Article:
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OpEdNews Op Eds    H2'ed 7/20/13

Matt Taibbi Explains the Dzhokhar Tsarnaev Rolling Stone Cover

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I grew up in the Boston area, spent my whole early life there. To this day I'm a maniacal fan of Boston sports teams  --  in fact, I was moved to write this column when (to my great distress) I heard my employers being bashed on the Mut & Merloni show on WEEI, one of Boston's two main sports talk stations, one of the places I turn to not think about the news.

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I'm from Boston, but I also lived for almost 10 years in Moscow, Russia, where Chechen terrorist attacks were routine and a very real threat to the public on a daily basis. In fact, in the summer of 1999, I missed being blown up in a Chechen bombing of a Moscow subway station by just a few minutes. So I have no love for Chechen terrorists.

I also have tremendous sympathy and sadness for the victims in Boston of the recent attack, for the whole city in fact. Having spent such a long period of my life in the shadow of Chechen terrorism in Russia, I was mortified when it seemed that that war had arrived in my hometown.

Jahar's World: The Making of a Monster

I was particularly upset to learn that Dzhokhar Tsarnaev had spent time at UMass-Dartmouth, a place where my friends and I would ride bikes as kids to shoot baskets or play touch football, back when it was called SMU, or Southern Massachusetts University -- the school was right next to my home in Westport, Mass. I felt violated when I saw the TV images of the campus on TV after the attacks, and it's still hard for me to accept that Tsarnaev was ever anywhere near that part of the world, which is so special to me.

Anyway, I heard about the Rolling Stone cover controversy before I even saw the cover or read the magazine. I have to admit I was initially a little rattled when emailers told me my employers had "done a sexy photo shoot for Tsarnaev" and "posed him like Jim Morrison." I've known the editors of this magazine for over a decade now and didn't believe this could be true, but people get all kinds of surprises in life -- you hear about people married for years before they find out the husband has a cache of Nazi paraphernalia in his basement, or the wife was previously a male state trooper from Oklahoma, or something -- so I guess you can never really know.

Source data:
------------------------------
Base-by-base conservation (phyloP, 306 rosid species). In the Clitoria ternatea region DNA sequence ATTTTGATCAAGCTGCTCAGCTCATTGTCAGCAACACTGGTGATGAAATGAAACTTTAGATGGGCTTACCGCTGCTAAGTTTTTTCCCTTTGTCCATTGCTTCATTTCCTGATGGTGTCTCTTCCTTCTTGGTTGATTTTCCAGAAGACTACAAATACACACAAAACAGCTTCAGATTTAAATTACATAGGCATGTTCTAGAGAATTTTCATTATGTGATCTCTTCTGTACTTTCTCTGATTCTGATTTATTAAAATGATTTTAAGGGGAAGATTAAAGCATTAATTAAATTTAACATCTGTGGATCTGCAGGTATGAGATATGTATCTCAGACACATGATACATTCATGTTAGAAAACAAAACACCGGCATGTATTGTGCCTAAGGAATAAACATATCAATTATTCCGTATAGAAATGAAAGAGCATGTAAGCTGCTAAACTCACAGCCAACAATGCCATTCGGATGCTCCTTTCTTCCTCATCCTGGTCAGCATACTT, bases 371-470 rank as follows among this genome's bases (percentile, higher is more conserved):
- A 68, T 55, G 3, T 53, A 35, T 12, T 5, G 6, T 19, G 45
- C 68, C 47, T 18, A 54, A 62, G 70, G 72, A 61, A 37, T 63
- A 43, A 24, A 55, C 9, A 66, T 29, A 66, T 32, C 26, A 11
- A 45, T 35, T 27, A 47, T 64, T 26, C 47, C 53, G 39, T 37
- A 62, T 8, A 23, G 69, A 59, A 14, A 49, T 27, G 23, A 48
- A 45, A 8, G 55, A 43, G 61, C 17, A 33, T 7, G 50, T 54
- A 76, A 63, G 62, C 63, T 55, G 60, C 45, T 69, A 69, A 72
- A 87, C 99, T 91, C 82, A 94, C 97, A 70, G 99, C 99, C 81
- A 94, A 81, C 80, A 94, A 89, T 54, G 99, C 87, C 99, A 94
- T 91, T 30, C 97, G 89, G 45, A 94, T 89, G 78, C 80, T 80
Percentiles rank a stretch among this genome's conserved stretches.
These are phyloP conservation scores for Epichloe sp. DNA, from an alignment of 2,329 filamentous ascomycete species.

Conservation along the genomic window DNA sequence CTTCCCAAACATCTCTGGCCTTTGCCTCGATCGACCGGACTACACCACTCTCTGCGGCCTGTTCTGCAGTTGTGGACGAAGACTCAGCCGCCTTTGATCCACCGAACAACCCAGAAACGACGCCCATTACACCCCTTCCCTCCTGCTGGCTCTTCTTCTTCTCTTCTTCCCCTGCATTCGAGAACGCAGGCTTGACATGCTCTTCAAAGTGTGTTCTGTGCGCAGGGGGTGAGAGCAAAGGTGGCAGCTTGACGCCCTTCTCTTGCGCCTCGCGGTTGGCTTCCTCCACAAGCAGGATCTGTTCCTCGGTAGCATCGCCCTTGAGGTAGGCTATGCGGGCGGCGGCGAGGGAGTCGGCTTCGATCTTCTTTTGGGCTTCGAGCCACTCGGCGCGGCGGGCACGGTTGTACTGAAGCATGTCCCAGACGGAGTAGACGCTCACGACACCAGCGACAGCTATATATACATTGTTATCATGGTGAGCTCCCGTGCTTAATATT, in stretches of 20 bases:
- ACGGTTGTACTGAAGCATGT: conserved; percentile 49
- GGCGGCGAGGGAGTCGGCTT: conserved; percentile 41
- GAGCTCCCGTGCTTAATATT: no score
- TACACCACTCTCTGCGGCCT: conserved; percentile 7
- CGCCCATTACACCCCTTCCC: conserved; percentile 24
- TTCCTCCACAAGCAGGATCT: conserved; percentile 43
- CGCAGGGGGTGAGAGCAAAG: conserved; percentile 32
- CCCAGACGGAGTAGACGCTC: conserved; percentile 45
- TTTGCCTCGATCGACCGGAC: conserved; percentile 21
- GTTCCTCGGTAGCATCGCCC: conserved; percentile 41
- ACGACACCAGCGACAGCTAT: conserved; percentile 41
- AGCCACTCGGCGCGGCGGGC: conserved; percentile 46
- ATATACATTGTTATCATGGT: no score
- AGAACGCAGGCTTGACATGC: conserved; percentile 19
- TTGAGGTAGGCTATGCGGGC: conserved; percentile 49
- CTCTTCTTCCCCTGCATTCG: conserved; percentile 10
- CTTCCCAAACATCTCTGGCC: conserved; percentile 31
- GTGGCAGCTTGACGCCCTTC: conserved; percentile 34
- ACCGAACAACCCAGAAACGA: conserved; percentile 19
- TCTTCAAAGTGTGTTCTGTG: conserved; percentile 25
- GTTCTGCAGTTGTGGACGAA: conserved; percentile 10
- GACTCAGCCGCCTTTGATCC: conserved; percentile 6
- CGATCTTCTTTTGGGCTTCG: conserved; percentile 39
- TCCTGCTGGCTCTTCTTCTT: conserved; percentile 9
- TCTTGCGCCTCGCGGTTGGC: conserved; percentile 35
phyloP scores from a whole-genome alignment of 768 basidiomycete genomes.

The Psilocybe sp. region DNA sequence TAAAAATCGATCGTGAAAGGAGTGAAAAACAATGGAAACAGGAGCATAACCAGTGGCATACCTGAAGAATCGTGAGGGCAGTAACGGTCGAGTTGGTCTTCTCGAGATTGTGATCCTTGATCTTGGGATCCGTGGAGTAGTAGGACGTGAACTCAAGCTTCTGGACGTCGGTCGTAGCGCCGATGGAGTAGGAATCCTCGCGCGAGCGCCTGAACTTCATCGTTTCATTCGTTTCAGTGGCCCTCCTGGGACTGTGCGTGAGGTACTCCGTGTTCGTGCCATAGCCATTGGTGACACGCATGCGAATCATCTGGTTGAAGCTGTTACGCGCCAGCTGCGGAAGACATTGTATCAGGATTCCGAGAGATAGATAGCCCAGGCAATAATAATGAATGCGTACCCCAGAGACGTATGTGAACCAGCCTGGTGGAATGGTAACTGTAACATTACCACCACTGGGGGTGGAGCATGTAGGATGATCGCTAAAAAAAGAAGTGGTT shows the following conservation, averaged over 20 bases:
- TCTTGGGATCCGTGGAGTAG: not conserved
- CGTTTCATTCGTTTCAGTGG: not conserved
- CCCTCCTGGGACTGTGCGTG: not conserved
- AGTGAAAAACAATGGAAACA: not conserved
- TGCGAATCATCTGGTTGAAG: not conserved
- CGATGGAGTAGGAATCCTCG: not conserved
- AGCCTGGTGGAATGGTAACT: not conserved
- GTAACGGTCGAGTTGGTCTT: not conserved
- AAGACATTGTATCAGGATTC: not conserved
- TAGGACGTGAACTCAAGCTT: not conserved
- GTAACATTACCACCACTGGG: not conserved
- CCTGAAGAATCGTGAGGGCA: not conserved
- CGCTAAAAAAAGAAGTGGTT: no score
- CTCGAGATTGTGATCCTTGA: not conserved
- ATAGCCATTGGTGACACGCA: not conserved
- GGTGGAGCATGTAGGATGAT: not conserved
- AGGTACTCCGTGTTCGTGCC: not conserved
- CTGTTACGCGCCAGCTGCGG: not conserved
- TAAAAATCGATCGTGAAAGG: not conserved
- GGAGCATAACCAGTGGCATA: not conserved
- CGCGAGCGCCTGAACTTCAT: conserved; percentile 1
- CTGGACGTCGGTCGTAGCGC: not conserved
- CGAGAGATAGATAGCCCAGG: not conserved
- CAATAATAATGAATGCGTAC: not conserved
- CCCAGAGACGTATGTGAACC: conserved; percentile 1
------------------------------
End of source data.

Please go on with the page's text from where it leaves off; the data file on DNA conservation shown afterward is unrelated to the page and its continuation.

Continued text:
Then I actually saw the Tsarnaev cover, and honestly, I was stunned. I think the controversy is very misplaced. Having had a few days to listen to all of the yelling, the basis of all of this criticism seems to come down to two points:

  " Putting Dzhokhar Tsarnaev on the cover of Rolling Stone automatically glamorizes him, because the cover of Rolling Stone is all by itself a piece of cultural iconography that confers fame and status.

  " The photo used in the cover makes Tsarnaev out to be too handsome. He's not depicted with a big red X through his face a la Time magazine's treatment of bin Laden, or with his eyes whited out as in Newsweek's  depiction  of same, or with a big banner headline like "NOW KILL HIS DREAM" like the one employed by The Economist in its bin Laden cover He is called a "Monster" in the headline, but the word is too subtle and the font used is too small, making this an unacceptably ambiguous depiction of a terrorist.

I think, on the whole, the people leveling these criticisms must not read the magazine, which is understandable. It would be beyond unreasonable to expect everyone in the country to be regularly familiar with the articles in Rolling Stone. On the other hand, pretty much everyone has heard of Rolling Stone, which is where the problem lay, in this gap between the popular image of the magazine and the reality of its reporting.

If indeed we were just a celebrity/gossip mag that covered nothing but rock stars and pop-culture icons, and we decided to boost sales and dabble in hard news by way of putting a Jim Morrison-esque depiction of a mass murderer on our cover, that really would suck and we would deserve all of this criticism.

But Rolling Stone has actually been in the hard news/investigative reporting business since its inception, from Hunter S. Thompson to Carl Bernstein to Bill Greider back in the day to Tim Dickinson, Michael Hastings, Mark Boal, Janet Reitman and myself in recent years.

One could even go so far as to say that in recent years, when investigative journalism has been so dramatically de-emphasized at the major newspapers and at the big television news networks, Rolling Stone's role as a source of hard-news reporting has been magnified. In other words, we're more than ever a hard news outlet in a business where long-form reporting is becoming more scarce.

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Matt Taibbi is an investigative reporter for Rolling Stone magazine
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